Athens, 17/1/2005 (ANA)

    Development Minister Dimitris Sioufas said on Saturday that the government was seeking a unified, national system of store opening and closing hours, not deregulation as critics have claimed.

    "I want to clear up a major misunderstanding. The government has never talked of deregulation. Because deregulation would mean impunity," the minister told reporters during a visit to Crete.

    "A country that wants to be modern can no longer have so many time schedules," the minister added.

    [11] EU mayors meet in Paris, at Athens Mayor Bakoyannis proposal, to coordinate SE Asia relief efforts

    Paris 17/1/2005 (ANA/O. Tsipira)

    An extraordinary meeting of mayors of the EU capitals and other cities worldwide was held in Paris on Saturday, at the proposal of Athens Mayor Dora Bakoyannis, to coordinate their action for aid to the earthquake and tsunami-stricken regions of SE Asia.

    The meeting, attended by a total of 21 mayors, was also attended by a representative of the UN Secretary General responsible for humanitarian action, a European Commission representative, and representatives of local government organizations from the stricken regions.

    Speaking to reporters after the meeting, which was convened in a record 10 days following Bakoyannis proposal, the Athens mayor expressed satisfaction over the impressive response to her initiative on the party of her colleagues.

    "We will remain in constant contact in order to coordinate our actions. It is an important start," she said, noting that there were immense problems in the region and that the situation was chaotic, which made the relief efforts difficult.

    However, she continued, it was hoped that the mayors' initiative would have a specific and measurable outcome.

    Paris mayor Bertrand Delanoe said that the mayors' action was oriented first towards a listing the needs of the stricken areas by the Barcelona-based 'Cities and United Local Government' organization, in cooperation with the UN and the local government organizations of SE Asia, which would help in the coordination of the efforts.

    He said that special priority would be placed on the children, in collaboration with UNICEF and the UN, with the aim of creating the appropriate infrastructures, such as schools and orphanages, to help rehabilitate the children into their environment.

    At the same time, foster care for the children would also be encouraged. As Bakoyannis explained, foster care had nothing to do with adoption. With little money, she said, any citizens who so desired could undertake the care of a child who had lost its parents in the disaster.

    Further, cooperation was also urged among cities and also between cities and communities, so that there could be consistent monitoring and organization of the services and infrastructures, such as providing potable water for all, medical care, and support for economic activity and professional assistance for light industries.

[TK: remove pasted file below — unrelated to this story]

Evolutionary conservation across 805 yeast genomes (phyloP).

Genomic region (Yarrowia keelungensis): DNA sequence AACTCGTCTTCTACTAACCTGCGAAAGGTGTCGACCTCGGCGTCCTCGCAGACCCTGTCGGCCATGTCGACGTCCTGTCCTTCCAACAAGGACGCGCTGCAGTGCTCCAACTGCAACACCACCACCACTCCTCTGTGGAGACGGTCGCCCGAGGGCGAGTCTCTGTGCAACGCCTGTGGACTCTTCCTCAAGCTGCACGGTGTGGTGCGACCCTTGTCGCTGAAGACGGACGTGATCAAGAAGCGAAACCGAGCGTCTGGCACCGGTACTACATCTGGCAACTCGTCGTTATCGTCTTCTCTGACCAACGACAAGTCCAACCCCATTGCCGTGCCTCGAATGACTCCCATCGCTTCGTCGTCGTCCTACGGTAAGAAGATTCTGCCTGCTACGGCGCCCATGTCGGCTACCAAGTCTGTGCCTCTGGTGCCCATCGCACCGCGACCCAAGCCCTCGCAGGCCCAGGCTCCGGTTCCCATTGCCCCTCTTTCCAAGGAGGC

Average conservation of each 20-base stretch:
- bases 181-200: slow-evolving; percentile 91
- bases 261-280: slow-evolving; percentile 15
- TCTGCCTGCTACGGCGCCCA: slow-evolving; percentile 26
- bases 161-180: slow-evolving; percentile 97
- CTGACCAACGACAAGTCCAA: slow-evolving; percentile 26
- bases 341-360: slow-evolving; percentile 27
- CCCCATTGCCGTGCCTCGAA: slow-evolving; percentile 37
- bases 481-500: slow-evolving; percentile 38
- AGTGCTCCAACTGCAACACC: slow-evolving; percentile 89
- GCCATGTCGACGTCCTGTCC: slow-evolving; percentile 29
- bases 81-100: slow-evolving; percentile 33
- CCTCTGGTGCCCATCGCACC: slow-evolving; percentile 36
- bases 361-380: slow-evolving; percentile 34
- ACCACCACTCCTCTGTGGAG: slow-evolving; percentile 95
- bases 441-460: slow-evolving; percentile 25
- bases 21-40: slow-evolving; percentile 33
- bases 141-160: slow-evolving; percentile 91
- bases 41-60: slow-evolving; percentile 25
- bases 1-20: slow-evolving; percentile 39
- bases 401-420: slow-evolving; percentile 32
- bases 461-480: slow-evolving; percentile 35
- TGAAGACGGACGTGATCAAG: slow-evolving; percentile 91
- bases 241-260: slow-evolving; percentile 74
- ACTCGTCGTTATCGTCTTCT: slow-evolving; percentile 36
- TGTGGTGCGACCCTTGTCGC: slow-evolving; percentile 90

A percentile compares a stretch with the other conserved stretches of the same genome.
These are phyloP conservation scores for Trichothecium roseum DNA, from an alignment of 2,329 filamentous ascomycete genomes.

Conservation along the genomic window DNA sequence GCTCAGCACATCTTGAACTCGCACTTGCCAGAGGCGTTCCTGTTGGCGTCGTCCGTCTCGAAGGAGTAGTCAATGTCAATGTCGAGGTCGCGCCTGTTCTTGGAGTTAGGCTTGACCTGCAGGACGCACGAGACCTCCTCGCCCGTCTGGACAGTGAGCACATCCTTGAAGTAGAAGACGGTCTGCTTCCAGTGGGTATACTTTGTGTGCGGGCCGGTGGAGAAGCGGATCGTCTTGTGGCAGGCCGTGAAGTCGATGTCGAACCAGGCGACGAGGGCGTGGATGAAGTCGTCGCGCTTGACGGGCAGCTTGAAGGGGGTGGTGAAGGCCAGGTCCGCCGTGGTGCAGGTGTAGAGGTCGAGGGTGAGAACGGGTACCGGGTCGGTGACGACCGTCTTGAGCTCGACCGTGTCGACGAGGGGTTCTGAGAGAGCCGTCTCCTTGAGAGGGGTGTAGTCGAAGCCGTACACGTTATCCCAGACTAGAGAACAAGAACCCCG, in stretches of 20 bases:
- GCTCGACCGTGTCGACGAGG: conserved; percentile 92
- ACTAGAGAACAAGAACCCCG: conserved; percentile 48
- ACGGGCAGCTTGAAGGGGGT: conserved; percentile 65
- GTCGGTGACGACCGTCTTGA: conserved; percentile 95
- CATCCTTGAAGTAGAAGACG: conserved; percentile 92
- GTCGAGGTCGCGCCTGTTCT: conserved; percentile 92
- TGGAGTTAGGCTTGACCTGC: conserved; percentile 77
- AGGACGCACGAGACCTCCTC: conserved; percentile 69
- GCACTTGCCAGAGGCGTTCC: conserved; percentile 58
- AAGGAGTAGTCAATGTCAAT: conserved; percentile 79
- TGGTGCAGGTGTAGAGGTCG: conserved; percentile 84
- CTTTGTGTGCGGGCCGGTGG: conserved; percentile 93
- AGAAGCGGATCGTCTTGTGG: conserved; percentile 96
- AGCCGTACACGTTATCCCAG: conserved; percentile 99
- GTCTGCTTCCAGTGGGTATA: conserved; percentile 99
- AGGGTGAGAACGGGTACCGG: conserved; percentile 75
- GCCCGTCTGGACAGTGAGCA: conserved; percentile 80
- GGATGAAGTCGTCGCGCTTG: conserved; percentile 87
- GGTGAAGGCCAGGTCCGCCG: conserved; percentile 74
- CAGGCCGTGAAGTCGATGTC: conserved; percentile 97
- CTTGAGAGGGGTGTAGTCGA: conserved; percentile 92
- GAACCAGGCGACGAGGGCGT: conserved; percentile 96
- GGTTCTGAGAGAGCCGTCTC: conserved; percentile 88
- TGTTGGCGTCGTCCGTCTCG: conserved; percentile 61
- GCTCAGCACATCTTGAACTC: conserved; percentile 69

It is noted that Athens will take "under its protection" three villages in Sri Lanka.

    The mayors also decided to set up a data bank to list the human potential in experts so that there could be immediate and effective confrontation in the event of future disasters.

    Further, the ministers decided that all municipalities that had the practical ability would contribute the cost of lighting for one day to the stricken areas.

    Asked where the money would be found for the materialization of the above goals, and particularly Athens' "adoption" of the three villages in Sri Lanka, Bakoyannis replied that the City of Athens has donated 50,000 euros, which would be forthcoming from its citizens.

    "We Greeks have a surplus in humanitarianism and feelings. Greece's contribution is remarkable, as our country is the 7th in the world with respect to its contribution. This explosion of humanitarianism will have duration, I believe, and it also shows something else, which is perhaps the most hope-bringing message that arose from this meeting: that we are still a world of solidarity despite the problems and weaknesses appearing internationally, and that our peoples have a very deep sense of solidarity," Bakoyannis said.

    "This," she added, "is the biggest hope for tomorrow".

    The mayors will hold a follow-up meeting in the first half of June in Beijing.

    [12] Greek cruise ship to Sri Lanka, carrying aid for tsunami victims

    Athens, 17/1/2005 (ANA)

    The Ocean Monarch, a cruise ship donated by Magestic International Cruises, is to set sail for Sri Lanka from the port of Piraeus within 48 hours, carrying six hundred tones of Greek aid for victims of the tsunami that hit southeastern Asia last month.

    After a 14-day voyage, the vessel will dock in the port of Colombo to deliver food, clothing, pharmaceuticals, medical equipment and drinking water, and then set sail for the northern harbor of Trinkomale where it will remain as floating clinic for two months.

    A staff of 25 volunteers will perform surgery and offer a wide range of other medical and post-trauma counseling services to tsunami victims.

    The voyage was arranged by the ministries of foreign affairs, employment and social protection, health and social support, defense, and merchant marine; by the Church of Greece; and by non-governmental organizations (NGOs).

    The Red Cross has provided 10 volunteers and a surgeon aboard ship, and the merchant marine ministry five divers to handle safety. Also taking part are volunteers from NGOs, including Doctors of the World, the Greek Rescue Group, and the Church of Greece's Solidarity group.

    Blessing the ship on Sunday before its voyage was Archbishop Christodoulos of Athens and All Greece, who welcomed cooperation between church and state.

    Deputy Foreign Minister Euripides Stylianidis told the ceremony that reprehensive of the United Nations and other world organizations were pleasantly surprised at the extent of Greek aid offered by the state and the public.